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Getting Started with Ansible Galaxy

Getting Started with Ansible Galaxy

I started using Ansible in December when I joined Blackbaud, and while I do feel like the team is doing some really innovative stuff with our Ansible roles, most of the stuff we do is pretty straightforward. After spending the last six months building up a monolithic repository, we are starting to examine how we can break the roles out into Ansible Galaxy roles that can better be shared across the company. I figured since I was documenting how to create a Galaxy compatible role for the company, I would go ahead and share those instructions here as well.

Create a GitHub Repository

The first step is to create an empty git repository on GitHub. This can be done by logging into your account and clicking on the ‘New repository’ button. We prefix all of our roles at Blackbaud with ‘ansible-role-’ so that we can easily distinguish them when looking at the hundreds of repos that we have. For example, the linux-hardening role that we have is called ‘ansible-role-linux-hardening’.
We create the repo without any files (.gitignore,, or LICENSE) so that we can manage all of that properly later. We generally start all of our roles as private so that we can have a chance to build it out and test it before we make it public.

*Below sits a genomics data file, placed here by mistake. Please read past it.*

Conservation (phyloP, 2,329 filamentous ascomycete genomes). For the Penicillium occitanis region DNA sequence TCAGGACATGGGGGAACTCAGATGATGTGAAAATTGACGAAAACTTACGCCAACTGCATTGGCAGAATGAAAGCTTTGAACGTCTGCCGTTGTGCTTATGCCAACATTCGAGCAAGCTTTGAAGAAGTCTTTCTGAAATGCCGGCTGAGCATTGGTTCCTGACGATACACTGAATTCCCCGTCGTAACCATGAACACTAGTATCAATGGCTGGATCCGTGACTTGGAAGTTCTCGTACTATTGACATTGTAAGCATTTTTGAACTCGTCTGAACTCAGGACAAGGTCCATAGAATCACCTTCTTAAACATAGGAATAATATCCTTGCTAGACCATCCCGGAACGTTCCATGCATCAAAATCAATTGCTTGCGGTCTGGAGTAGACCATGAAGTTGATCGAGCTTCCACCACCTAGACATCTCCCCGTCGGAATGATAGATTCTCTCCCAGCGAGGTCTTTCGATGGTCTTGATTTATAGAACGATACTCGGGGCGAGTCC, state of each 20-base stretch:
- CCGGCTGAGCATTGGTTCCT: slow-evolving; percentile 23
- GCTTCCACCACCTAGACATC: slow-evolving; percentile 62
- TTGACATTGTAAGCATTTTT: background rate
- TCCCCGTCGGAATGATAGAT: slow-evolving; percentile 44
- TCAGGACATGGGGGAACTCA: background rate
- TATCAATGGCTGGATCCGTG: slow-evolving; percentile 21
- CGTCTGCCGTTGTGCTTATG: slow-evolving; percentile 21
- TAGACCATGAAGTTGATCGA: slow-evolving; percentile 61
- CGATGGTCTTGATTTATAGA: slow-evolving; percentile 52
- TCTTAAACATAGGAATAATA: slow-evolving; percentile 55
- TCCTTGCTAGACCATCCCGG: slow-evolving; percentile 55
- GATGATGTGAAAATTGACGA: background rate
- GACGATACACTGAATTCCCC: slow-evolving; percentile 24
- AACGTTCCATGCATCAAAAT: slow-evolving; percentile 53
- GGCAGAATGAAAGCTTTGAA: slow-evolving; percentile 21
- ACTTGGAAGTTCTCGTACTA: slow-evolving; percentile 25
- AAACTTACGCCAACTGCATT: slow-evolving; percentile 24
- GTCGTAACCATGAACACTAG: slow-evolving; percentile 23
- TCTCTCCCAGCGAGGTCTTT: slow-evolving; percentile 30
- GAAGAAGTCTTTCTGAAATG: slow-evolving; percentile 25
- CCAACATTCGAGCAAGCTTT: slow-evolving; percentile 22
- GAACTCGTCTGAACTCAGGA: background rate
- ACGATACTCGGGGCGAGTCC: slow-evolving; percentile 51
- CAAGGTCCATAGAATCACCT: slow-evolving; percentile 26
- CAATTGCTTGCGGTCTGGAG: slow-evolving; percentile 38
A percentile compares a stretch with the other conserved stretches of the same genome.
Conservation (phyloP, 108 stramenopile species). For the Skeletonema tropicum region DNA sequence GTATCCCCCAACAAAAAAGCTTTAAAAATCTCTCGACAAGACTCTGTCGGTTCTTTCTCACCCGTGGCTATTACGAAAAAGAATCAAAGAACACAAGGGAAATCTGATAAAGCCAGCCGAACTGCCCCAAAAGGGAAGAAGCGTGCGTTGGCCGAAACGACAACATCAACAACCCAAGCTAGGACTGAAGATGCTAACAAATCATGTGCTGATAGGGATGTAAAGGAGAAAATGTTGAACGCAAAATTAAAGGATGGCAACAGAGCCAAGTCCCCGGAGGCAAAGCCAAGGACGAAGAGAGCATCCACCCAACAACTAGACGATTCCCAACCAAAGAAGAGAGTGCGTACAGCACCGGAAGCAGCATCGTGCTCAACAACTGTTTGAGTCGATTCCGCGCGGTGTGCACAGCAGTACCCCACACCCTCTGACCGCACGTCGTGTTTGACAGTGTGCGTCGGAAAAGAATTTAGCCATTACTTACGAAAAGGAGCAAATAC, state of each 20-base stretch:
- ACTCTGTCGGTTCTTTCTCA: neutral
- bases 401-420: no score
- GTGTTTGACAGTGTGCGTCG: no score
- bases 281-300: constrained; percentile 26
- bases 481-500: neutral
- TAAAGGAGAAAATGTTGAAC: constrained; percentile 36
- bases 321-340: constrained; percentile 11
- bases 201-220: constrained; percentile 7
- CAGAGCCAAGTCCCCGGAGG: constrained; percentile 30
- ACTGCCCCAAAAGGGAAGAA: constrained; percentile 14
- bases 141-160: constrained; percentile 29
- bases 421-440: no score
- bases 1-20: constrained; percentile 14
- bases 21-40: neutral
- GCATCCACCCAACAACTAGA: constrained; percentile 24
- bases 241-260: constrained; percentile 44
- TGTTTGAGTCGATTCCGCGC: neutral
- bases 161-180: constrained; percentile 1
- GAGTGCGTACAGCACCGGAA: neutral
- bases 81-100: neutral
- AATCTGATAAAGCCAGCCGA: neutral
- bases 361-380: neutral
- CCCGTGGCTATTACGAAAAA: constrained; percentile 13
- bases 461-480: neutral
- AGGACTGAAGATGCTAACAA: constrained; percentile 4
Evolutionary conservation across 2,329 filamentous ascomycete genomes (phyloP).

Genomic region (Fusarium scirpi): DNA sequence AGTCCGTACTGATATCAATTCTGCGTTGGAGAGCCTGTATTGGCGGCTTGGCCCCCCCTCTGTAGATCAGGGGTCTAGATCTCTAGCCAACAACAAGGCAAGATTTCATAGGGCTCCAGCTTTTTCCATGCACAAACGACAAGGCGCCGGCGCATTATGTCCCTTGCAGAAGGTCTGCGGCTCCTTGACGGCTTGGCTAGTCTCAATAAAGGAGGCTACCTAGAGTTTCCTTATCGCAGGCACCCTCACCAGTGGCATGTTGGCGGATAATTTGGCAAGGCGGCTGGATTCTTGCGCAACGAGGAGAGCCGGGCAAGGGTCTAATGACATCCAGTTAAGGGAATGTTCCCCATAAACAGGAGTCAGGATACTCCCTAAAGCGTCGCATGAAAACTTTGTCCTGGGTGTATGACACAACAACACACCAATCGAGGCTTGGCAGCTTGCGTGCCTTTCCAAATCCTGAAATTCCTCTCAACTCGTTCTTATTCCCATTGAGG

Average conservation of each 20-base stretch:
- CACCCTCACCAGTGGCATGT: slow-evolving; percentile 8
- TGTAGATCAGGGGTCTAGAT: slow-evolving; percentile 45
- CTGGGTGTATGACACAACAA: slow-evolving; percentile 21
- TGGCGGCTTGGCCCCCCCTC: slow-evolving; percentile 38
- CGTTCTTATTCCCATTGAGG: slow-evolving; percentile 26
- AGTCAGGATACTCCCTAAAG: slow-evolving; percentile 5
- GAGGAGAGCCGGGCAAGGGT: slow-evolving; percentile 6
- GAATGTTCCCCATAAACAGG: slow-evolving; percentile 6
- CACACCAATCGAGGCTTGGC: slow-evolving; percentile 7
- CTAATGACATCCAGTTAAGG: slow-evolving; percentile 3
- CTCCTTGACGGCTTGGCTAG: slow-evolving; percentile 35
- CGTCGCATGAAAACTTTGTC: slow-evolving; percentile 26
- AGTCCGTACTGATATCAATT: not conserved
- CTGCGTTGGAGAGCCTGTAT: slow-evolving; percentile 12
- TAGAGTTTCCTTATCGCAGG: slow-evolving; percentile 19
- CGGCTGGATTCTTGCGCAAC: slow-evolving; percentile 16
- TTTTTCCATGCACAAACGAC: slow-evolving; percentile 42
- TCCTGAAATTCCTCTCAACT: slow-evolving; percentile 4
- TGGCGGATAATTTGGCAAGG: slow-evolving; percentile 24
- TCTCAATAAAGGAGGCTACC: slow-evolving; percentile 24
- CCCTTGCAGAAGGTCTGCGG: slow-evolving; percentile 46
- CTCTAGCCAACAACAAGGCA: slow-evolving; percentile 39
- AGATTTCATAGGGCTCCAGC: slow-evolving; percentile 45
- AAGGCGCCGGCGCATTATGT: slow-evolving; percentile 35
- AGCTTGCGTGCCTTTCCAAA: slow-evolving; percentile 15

Create the Local Repository

Once our empty repo has been created at GitHub, the next step is to create the Ansible Galaxy skeleton directory structure on a local machine. This is done with the ‘ansible-galaxy’ command.

ansible-galaxy init ansible-role-<ROLE-NAME>

Where <ROLE-NAME> is the name of the role (i.e. linux-hardening). Once the files are created you need to initialize a git repository, add the files, and push them up to GitHub.

cd ansible-role-assume-role
git init
git add .
git commit -m "Commit Skeleton Role"
git remote add origin
git push -u origin master

Now you can begin editing your role.